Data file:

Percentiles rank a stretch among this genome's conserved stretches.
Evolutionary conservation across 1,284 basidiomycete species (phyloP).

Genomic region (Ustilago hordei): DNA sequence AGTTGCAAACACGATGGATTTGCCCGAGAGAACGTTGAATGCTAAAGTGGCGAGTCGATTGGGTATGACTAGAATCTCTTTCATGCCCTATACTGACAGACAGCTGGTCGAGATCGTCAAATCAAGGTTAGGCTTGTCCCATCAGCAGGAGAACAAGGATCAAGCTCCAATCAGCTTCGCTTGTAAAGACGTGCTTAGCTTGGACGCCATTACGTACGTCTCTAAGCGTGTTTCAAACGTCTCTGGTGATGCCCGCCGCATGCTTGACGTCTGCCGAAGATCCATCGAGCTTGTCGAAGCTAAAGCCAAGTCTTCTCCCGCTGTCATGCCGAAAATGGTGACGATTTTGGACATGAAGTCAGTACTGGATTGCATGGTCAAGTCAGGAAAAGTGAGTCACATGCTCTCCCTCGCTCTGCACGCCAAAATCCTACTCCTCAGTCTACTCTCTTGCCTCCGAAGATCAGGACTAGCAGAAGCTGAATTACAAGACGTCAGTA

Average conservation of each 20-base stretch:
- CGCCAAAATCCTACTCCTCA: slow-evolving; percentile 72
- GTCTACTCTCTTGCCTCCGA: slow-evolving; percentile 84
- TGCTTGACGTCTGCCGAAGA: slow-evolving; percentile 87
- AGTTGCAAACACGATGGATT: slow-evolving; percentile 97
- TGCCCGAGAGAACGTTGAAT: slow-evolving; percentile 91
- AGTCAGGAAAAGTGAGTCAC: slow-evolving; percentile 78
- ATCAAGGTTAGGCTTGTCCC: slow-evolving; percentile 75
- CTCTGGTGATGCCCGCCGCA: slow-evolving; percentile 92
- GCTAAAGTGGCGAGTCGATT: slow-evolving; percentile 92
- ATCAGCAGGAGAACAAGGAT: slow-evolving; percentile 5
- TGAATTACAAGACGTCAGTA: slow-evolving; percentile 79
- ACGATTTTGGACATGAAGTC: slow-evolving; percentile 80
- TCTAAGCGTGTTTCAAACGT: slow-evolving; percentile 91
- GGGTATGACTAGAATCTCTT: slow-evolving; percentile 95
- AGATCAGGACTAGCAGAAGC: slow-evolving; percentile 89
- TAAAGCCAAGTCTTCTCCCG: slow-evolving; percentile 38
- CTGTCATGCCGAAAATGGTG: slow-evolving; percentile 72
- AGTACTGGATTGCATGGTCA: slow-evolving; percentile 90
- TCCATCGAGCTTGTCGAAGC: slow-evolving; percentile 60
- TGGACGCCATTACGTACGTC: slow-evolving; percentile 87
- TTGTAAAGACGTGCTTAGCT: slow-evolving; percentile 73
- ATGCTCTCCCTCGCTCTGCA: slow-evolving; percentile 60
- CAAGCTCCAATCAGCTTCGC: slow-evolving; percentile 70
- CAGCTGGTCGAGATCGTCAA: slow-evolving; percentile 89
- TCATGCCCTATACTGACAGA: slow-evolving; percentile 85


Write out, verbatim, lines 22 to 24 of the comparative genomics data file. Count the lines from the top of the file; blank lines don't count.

- AGTACTGGATTGCATGGTCA: slow-evolving; percentile 90
- TCCATCGAGCTTGTCGAAGC: slow-evolving; percentile 60
- TGGACGCCATTACGTACGTC: slow-evolving; percentile 87